This functionality easily integrates for iPhone users and allows the ability to verify with one click.


The home section is command central for users. In this tab, users can look at in-depth and real-time reporting to understand their utility bill in the greatest detail possible. The top section is their most recent bill, which they have the ability to pay by selecting it.

The second section is a utility breakdown. This take the bill at the top and presents to the user each component, the cost, and the percent change from the previous month. When selecting one of them, it takes them to a reporting page. Here they can take an even closer look at data to understand how their current bill correlates to usage and compares to different time period options.

Below the Utility breakdown there’s a section for new utilities that Sapling has introduced. This allows users to stay up to date with market trends and find new ways to save money each month.

The “About your utilities” section provides the user with a written explanation detailing how their bill is calculated as well as access guides and talk with experts. Both help users learn ways to conserve energy resulting in saved dollars.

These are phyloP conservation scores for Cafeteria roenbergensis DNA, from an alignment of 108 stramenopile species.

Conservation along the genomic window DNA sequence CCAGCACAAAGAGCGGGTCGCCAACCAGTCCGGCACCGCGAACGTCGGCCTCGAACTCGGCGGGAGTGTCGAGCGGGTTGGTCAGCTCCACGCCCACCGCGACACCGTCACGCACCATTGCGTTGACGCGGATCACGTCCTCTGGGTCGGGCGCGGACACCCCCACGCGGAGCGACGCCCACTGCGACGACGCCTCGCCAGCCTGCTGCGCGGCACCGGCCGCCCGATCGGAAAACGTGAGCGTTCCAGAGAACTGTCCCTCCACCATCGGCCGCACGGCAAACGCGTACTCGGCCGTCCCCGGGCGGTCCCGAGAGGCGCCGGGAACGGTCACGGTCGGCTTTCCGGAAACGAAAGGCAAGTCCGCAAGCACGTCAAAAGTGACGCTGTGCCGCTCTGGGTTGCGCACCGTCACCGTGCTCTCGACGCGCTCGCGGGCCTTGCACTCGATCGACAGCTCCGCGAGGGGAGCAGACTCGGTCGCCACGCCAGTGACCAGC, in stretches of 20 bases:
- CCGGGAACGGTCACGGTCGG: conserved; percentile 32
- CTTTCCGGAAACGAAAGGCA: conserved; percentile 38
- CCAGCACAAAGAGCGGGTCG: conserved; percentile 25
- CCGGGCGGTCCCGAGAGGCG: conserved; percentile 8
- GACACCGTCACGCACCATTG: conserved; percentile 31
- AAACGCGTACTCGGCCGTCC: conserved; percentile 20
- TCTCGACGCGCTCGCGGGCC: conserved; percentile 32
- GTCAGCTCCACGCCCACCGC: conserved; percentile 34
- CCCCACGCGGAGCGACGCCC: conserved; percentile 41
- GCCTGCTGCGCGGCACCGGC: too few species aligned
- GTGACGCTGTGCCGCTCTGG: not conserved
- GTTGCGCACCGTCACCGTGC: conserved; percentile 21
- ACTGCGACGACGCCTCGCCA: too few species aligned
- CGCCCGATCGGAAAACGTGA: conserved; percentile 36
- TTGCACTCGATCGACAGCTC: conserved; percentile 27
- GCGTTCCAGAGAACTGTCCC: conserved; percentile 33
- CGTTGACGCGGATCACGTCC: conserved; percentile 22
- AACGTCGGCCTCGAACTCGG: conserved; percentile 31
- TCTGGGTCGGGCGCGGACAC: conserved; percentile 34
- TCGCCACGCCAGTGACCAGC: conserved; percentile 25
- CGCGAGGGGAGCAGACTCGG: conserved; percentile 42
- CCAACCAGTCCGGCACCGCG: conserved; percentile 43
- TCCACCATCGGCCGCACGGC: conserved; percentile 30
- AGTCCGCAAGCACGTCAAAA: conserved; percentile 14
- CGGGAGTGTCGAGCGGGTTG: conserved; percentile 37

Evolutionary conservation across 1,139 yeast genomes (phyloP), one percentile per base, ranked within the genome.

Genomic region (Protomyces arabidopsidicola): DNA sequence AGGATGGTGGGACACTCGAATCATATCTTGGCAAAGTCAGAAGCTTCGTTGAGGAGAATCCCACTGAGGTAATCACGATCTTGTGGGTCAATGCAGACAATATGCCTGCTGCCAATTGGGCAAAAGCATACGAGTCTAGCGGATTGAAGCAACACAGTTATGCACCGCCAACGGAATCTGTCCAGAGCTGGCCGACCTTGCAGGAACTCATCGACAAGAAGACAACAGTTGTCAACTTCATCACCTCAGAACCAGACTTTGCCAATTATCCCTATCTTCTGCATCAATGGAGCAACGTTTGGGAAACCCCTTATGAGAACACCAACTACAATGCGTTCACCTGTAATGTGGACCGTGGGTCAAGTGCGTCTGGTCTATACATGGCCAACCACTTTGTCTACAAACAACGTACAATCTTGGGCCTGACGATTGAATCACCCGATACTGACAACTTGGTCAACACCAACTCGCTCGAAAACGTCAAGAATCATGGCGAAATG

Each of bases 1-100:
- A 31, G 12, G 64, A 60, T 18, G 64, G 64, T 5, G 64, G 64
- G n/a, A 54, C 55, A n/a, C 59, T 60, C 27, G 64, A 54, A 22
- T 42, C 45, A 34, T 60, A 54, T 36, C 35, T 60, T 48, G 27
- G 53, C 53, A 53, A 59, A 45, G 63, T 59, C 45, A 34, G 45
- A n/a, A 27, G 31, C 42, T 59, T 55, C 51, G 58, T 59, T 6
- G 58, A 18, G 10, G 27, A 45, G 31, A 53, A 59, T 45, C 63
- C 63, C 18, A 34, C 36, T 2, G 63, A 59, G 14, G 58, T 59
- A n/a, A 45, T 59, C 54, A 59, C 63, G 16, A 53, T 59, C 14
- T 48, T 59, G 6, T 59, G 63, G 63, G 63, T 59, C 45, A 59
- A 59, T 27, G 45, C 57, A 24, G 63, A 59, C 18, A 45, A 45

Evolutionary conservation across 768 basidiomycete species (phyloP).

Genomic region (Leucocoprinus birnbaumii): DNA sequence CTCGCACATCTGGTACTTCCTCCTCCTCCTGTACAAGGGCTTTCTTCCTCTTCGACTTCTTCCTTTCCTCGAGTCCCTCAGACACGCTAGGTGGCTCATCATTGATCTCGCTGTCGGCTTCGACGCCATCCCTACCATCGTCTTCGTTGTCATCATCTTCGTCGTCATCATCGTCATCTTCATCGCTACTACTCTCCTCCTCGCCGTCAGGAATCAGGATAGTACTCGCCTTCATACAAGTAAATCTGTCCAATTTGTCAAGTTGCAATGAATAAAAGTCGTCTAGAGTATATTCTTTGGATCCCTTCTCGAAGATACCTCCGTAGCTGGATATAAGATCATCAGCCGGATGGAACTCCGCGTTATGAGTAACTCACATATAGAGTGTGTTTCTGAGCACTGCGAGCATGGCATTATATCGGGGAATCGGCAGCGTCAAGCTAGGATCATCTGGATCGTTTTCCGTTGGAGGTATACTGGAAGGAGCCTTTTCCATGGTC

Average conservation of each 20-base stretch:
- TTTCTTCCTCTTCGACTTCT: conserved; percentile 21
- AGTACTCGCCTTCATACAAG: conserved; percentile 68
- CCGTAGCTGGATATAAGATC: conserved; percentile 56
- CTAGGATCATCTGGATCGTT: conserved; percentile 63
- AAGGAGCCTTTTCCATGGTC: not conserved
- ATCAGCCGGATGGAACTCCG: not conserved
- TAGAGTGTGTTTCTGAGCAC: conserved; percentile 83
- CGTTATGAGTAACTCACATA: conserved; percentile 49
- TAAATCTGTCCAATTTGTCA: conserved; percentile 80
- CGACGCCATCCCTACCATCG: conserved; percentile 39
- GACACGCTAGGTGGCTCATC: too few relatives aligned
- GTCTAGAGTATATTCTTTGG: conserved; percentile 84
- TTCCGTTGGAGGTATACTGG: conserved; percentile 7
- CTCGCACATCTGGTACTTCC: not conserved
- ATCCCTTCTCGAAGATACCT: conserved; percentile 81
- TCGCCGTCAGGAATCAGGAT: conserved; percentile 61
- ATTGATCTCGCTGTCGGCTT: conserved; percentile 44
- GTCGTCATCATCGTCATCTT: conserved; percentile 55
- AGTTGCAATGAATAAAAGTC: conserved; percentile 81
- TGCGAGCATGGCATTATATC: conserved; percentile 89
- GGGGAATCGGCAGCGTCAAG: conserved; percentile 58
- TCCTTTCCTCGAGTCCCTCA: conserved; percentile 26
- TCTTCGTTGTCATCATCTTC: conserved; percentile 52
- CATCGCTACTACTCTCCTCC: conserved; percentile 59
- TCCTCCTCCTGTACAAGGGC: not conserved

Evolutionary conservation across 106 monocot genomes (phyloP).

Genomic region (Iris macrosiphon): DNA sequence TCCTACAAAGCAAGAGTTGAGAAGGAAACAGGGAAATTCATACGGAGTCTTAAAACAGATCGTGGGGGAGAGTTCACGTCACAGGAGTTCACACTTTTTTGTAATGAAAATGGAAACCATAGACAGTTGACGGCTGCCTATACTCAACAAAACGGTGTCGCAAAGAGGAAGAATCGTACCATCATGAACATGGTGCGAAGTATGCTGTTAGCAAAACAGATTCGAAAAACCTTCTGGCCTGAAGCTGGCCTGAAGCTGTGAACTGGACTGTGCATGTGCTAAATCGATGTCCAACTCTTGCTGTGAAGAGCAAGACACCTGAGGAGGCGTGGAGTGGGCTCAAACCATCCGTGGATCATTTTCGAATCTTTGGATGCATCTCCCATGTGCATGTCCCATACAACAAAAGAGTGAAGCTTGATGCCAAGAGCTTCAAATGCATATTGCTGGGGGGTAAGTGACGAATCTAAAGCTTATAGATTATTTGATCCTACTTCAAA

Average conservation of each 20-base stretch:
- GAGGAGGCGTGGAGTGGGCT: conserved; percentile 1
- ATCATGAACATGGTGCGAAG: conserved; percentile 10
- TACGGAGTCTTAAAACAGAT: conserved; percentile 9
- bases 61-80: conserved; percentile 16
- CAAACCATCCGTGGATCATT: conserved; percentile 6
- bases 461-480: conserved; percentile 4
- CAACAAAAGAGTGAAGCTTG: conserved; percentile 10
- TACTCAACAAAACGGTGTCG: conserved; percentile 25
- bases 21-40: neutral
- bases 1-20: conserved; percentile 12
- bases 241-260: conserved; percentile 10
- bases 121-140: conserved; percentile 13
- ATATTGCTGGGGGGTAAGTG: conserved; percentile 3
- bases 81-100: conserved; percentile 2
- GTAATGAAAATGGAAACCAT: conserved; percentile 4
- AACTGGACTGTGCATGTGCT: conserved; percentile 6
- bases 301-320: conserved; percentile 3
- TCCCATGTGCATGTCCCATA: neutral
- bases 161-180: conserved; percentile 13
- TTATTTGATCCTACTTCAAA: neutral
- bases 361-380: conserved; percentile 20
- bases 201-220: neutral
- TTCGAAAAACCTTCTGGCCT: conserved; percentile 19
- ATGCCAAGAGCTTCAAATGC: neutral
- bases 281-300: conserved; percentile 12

Emergencies are unfortunately a given in the utility industry. However, we’re trying to combat the frustration customers feel by providing accurate, detailed, and real-time information on all types of emergencies. The main Alert screen boldly displays a current outage (if there is one) for the user to access. Gone are the days of receiving text or worse, recorded phone messages. Users are able to access this portal and real the most recent updates on emergencies that are impacting their service. By selecting the “See Map” option, users can see exactly where the issue is occurring so they can be aware, while ensuring they stay safe distance away.

The bold “Report” button gives users the ability to submit emergencies or disturbances they are having with their service. Then they can track their requests but like they can see the recent updates on Screen 1.

One other great feature included is the share option. Users can share optimized alerts to those who need to stay on top of emergencies, no matter if they have access to the app or not. Safety and awareness are Sapling’s #1 priorities.


While these screens aren’t nearly as flashy as the one’s pictured above, this is where users can find complete control for a tailored experience. None of the apps I had researched gave users the ability to customize their experience like this. I think that this was a huge piece missing and most likely contributed to the outdated feel of the tested apps.